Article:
Canada’s nuclear industry rolled with the COVID-19 pandemic punch, documents show

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How Canada’s nuclear industry prepared for the pandemic
WATCH ABOVE: How Canada's nuclear industry prepared for the pandemic – Sep 5, 2020

As the COVID-19 pandemic rolled across the country early this spring, shutting down airlines, retailers and legislatures, Canada’s nuclear industry rapidly put in place business contingency plans developed nearly 20 years ago after the SARS epidemic.

And, by all accounts, they worked.

Indeed, key industry players had long ago socked away tons of personal protective equipment (PPE) and developed “what-if” disaster plans that helped the country’s nuclear power plants, uranium mines, research reactors, and nuclear waste disposal sites roll with the pandemic punch.

And yet, as the pandemic shut down one industry after another this spring, senior staff at the country’s nuclear industry regulator worried that their ability and the ability of those they regulate to guarantee the safety of Canadians might have been put at risk.

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“The health and safety of Canadians may appear to be compromised if [CNSC] operations do not take place as expected by Canadians,” said an 11-page memo prepared on April 14 titled “Identification of COVID-19 Related Risks.” A copy of that memo and other CNSC documents was obtained by Global News through federal access-to-information requests.

Those memos detail how senior staff at the country’s industry regulator, the Canadian Nuclear Safety Commission (CNSC), immediately began daily meetings, with each participant joining in from home offices or other remote locations. CNSC staff were also in constant contact with its licensees — operators of nuclear facilities like Ontario Power Generation or Saskatoon-based uranium miner Cameco.

The April memo identified dozens of risks COVID-19 the CNSC was worried about. And yet, by June, the regulator was convinced that the industry had not only survived the crisis but, in some respects, had thrived during the pandemic.

“I think our licensees have actually done a very splendid job themselves in delivering, whatever business they’re in, in a very safe manner,” CNSC CEO Rumina Velshi said in an interview.

That assessment was confirmed in interviews with unions representing workers at nuclear facilities and with nuclear industry operators.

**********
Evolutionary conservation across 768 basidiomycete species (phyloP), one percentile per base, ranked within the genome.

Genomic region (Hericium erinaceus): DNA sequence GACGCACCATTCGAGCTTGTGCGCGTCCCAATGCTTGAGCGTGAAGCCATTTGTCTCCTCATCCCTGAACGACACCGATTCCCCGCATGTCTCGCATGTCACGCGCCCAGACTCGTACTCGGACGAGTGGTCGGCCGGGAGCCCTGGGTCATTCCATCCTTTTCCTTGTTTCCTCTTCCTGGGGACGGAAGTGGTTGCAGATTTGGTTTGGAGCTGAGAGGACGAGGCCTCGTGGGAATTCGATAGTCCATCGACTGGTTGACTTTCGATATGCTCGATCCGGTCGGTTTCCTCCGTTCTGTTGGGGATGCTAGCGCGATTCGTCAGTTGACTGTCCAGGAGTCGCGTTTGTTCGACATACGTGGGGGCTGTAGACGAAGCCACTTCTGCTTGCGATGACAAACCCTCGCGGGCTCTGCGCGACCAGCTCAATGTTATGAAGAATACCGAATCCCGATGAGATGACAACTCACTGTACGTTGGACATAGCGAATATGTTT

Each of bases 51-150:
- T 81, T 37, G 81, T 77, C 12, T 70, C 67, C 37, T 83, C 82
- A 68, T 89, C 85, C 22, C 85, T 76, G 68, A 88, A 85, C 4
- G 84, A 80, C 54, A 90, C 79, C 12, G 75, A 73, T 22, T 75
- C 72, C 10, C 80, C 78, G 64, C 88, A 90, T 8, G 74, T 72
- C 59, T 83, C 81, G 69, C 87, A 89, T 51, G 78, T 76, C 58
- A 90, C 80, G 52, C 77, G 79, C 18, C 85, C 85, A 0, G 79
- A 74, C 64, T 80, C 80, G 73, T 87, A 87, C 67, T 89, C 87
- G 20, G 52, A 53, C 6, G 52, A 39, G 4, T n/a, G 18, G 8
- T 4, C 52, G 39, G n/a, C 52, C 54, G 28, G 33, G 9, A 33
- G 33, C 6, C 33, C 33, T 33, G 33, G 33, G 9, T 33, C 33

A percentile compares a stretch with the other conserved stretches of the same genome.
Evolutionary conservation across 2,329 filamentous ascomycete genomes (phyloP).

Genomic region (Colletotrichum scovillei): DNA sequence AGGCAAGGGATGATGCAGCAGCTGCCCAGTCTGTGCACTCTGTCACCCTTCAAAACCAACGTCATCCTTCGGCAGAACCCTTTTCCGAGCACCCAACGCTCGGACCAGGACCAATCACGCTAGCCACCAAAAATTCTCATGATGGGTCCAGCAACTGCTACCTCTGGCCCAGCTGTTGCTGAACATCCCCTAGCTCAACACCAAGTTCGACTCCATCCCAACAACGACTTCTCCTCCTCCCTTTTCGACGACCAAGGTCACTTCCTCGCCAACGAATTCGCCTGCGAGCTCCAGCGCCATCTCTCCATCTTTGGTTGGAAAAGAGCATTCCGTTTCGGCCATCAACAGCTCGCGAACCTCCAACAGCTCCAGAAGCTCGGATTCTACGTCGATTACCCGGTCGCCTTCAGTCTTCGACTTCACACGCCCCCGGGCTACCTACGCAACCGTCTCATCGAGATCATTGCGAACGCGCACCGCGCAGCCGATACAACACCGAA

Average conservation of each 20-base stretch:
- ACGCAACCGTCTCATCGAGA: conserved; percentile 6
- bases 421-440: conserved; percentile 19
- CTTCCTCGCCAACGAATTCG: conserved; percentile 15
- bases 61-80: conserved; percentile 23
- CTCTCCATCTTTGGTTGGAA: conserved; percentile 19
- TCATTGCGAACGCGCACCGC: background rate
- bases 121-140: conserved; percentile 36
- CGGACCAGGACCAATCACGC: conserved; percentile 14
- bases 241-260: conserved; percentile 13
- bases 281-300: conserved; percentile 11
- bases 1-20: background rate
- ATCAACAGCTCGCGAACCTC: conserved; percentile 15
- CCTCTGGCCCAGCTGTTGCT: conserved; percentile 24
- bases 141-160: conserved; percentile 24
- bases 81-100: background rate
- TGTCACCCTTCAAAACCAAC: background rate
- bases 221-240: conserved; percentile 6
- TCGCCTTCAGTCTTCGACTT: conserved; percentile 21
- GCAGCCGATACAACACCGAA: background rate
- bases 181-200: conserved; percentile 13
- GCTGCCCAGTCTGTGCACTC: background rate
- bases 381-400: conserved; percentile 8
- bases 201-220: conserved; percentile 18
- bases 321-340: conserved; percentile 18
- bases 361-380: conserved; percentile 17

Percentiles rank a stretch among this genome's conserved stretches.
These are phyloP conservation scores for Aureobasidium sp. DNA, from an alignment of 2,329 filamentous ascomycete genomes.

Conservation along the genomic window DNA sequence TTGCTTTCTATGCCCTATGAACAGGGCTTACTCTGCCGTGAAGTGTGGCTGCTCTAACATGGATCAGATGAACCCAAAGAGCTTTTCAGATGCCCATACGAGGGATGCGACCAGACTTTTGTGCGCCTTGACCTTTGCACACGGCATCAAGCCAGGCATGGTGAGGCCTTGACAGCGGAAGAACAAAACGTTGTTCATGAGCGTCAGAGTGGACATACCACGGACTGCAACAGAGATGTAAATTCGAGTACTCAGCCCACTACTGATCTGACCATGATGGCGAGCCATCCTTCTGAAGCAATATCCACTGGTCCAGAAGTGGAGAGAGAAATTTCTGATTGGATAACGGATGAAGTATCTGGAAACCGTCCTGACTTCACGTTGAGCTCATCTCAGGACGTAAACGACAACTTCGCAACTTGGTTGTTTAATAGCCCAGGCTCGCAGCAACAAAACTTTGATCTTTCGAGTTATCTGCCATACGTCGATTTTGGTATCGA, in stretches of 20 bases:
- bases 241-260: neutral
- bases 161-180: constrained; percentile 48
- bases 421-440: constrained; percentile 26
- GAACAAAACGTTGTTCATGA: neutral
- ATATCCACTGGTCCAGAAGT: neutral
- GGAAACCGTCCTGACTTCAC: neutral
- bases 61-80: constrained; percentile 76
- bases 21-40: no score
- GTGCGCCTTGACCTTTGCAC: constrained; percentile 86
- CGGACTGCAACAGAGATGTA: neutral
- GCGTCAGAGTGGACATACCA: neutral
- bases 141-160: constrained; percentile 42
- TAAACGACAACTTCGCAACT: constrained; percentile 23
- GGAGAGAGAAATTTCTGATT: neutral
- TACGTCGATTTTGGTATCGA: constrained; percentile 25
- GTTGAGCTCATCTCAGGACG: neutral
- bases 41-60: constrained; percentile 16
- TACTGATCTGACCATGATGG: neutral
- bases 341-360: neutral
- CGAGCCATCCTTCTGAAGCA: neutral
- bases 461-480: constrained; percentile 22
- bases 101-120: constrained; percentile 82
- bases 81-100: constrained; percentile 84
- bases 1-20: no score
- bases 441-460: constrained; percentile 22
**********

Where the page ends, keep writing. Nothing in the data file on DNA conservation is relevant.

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“There was a lot of concern raised [then] across the nuclear industry about the impact that could have on the industry,” said Bob Walker, national director of the Canadian Nuclear Workers Council.

The Canadian Nuclear Workers Council is an umbrella organization of unions that represent workers in the industry in Saskatchewan, Manitoba, Ontario and New Brunswick.

The key determinant for success appears to have been plans put in place after the SARS crisis of 2002-2004. While that crisis was not as severe as the current COVID-19 crisis, the industry recognized that a pandemic could pose a serious threat to all kinds of operations involving nuclear power generation, nuclear research, isotope production, nuclear waste management and to the mining and refining of uranium, the fuel used in most nuclear applications.

Canada reported just 251 cases and 44 deaths from SARS but the outbreak was enough of a warning that the industry developed and maintained plans and resources that they would draw on this spring when COVID-19 hit.

“It really came about after SARS that [there was] a need for something like that which would be required if there was a power outage, pandemic or any other catastrophe,” said Velshi.
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But planning was not enough, industry and union officials said in several interviews.

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The key factor for the industry was getting employees to buy into the new operational realities brought on by COVID-19. While there were some conflicts over scheduling or the pace of return-to-work plans, union representatives say that, by and large, employers in the industry avoided confrontation with employee groups as they addressed the problem.

“You need to talk to your workers, talk to your worker reps and collaborate,” said Walker. “If you don’t, you’re not going to be successful. So it took some very strong collaboration to get people back to work safely.

“And those pandemic plans have been kept up to date as we’ve as we move forward,” said Walker. “So those plans are already there. They’re already in place.”